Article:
The former Iraqi prime minister speaks out on how he hired a well-connected Washington lobbying firm to help pave his attempt to oust the current government. Who’s footing the bill?
Aug. 29, 2007
The powerhouse Washington lobbying firm hired by former Iraqi prime minister Ayad Allawi is talking to the Justice Department about how to amend its foreign-agent filings after department lawyers questioned whether the firm had adequately disclosed who was paying the firm’s tab.
The talks came as Allawi told NEWSWEEK that two Iraqi supporters of his were footing the $300,000 bill for the contract he recently signed with Barbour Griffith & Rogers—a firm with close connections to the Bush administration and the Republican Party.
But Allawi—who in the past was supported by the CIA—refused to identify his financial backers, citing “security reasons.” Asked whether he would name the people who are underwriting his lobbying campaign in Washington, Allawi replied, “Of course not. They may be killed by the Iranians, they may be killed by the sectarian people … These are details I am not interested in answering.”
While acknowledging the need to amend their filing with Justice, however, Barbour Griffith officials may not shed much additional light on a lobbying blitz that has injected new elements of controversy into the Washington debate over Iraq policy.
One change being considered by Barbour Griffith is to simply list Allawi’s political party, the Iraqi National Accord, rather than Allawi himself, as its client. That move may bring it into compliance with the Foreign Agents Registration Act (FARA), the firm’s lawyers believe. Under the law, lobbying firms are usually permitted to list foreign political parties as their clients without identifying the financial sponsors of those parties.
The firm’s original filing a week and a half ago listed Allawi himself as the client. But that filing drew scrutiny from lawyers in the Justice Department’s Foreign Agents Registration Unit after Allawi told CNN’s Wolf Blitzer last Sunday that an unidentified Iraqi financial supporter was paying the cost of his lobbying efforts. “When you think about the purpose of the law, who’s paying the tab is what it’s all about,” said Mark MacDougall, a Washington lawyer who is a specialist in foreign-agents registration law.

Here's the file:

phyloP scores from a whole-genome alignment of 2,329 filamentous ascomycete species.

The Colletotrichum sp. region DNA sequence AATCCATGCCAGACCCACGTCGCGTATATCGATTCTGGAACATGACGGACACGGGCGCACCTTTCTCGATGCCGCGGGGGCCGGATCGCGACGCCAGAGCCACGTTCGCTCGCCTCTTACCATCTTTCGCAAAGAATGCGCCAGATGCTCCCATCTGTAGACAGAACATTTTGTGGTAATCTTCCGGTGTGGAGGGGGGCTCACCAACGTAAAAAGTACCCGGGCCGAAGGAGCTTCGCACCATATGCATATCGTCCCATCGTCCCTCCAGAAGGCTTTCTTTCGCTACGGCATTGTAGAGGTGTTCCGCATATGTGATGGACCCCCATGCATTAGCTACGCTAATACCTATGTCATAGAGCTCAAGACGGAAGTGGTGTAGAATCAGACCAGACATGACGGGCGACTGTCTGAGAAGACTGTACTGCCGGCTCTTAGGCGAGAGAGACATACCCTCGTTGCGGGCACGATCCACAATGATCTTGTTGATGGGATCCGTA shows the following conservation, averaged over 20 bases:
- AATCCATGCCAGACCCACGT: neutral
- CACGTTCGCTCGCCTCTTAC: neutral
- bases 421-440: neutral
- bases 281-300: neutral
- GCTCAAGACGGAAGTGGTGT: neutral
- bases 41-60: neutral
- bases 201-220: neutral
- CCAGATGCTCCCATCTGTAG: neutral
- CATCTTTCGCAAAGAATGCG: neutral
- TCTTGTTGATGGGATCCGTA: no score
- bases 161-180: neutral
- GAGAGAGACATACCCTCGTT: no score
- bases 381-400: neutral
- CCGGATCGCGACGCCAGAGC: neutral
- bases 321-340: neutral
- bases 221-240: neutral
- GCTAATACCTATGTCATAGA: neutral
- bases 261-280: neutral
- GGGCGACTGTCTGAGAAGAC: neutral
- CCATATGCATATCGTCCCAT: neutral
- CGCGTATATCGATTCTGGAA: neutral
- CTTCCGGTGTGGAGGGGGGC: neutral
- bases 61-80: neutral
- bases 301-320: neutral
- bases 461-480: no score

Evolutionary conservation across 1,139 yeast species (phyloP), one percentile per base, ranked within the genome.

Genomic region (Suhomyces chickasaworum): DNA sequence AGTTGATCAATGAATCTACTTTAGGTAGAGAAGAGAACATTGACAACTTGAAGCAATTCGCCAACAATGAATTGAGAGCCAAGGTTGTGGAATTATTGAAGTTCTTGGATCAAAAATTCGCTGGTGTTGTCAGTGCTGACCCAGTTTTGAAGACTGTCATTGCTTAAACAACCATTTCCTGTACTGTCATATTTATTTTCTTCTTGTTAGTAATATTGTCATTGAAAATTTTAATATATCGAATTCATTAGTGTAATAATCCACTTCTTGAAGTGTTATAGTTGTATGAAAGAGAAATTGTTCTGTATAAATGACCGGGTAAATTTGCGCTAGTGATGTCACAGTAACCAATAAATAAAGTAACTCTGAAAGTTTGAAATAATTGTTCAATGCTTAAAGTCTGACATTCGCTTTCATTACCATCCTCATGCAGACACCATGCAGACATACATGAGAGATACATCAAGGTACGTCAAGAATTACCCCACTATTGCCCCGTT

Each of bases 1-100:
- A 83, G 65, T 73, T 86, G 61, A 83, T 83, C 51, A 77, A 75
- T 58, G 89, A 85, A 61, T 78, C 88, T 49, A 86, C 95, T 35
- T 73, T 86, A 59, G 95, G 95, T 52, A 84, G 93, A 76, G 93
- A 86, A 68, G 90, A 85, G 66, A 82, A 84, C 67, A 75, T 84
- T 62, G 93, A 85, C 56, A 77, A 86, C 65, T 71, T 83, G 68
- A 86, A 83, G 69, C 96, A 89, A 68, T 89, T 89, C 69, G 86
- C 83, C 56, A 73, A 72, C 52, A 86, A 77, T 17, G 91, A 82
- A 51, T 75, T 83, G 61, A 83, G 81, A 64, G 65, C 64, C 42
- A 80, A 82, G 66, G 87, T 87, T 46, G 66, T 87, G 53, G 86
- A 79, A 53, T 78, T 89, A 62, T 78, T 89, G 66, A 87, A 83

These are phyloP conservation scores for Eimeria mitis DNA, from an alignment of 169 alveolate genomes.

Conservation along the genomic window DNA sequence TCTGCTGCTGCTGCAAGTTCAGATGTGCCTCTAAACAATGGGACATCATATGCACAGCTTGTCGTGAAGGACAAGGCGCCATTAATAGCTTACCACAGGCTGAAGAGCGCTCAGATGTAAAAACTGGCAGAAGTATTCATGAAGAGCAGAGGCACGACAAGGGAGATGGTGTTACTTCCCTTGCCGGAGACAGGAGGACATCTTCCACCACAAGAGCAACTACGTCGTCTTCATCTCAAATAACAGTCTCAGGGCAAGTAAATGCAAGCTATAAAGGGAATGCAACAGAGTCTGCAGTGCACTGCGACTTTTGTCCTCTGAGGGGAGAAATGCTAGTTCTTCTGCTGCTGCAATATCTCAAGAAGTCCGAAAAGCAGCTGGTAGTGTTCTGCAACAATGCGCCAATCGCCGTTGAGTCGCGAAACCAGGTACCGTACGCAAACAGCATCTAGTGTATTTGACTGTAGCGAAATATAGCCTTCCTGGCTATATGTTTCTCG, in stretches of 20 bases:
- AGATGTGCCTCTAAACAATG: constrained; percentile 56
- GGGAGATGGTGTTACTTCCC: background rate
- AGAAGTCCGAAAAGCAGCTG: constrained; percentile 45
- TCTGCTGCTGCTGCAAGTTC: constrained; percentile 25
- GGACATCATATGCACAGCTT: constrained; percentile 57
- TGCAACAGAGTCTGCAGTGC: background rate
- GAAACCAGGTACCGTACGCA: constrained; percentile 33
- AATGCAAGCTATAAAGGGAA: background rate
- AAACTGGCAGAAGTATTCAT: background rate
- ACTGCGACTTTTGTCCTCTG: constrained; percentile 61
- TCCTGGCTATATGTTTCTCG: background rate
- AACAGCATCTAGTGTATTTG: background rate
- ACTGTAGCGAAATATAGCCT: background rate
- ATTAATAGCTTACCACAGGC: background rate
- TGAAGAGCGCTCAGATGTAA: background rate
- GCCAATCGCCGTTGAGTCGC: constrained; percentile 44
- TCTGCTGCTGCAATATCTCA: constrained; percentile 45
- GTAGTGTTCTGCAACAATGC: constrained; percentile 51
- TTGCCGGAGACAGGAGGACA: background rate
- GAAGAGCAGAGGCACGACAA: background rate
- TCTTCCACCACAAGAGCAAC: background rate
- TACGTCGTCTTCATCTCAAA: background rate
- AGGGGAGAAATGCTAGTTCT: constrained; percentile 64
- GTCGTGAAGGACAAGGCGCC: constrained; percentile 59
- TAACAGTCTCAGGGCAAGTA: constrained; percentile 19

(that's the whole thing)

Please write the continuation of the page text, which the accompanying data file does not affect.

After firm officials met with Justice Department lawyers Wednesday to discuss the disclosure issue, the firm made its first public comment on the filing dispute. “We are working with the Department of Justice to ensure we are meeting the requirements of the statute,” said Walker Roberts, a spokesman for Barbour Griffith.
The retention of Barbour Griffith was first disclosed last week by Christina Davidson, who writes a blog called Iraqslogger. To many Capitol Hill staffers and Iraq war pundits, the hiring of the firm appeared to be an extraordinary development, part of an attempt by Allawi and his backers to undermine and ultimately topple the Iraqi government of Prime Minister Nuri al-Maliki in the corridors of Washington, rather than through the political process in Baghdad.
No sooner did Allawi hire Barbour Griffith two weeks ago than congressional staffers said they began to be bombarded with e-mails from Allawi (from an Internet domain registered by the lobbying firm) featuring news stories that depict the Maliki government as hopelessly deadlocked and riddled by sectarian militias. “All the e-mails make the Iraqi government look bad,” said one congressional staffer who asked not to be publicly identified talking about the Iraq issues.
The e-mails included an Allawi-drafted “Six Point Plan for Iraq,” which outlines various steps the former Iraqi leader would pursue if he were returned to power in Baghdad. Among the more controversial recommendations in the plan are suggestions that a “State of Emergency” be declared for up to 2-3 years “until security is restored.” The plan flatly recommends that the current Iraqi government be removed “through Parliamentary means” because the “sectarian politics of the Maliki Government … are destroying Iraq.”
Adding further intrigue to the lobbying campaign was the disclosure that the Barbour Griffith principal overseeing the firm’s Allawi account was former ambassador Robert D. Blackwill—the former Bush White House deputy national-security adviser in charge of Iraq policy, who later served as U.S. special envoy to that country.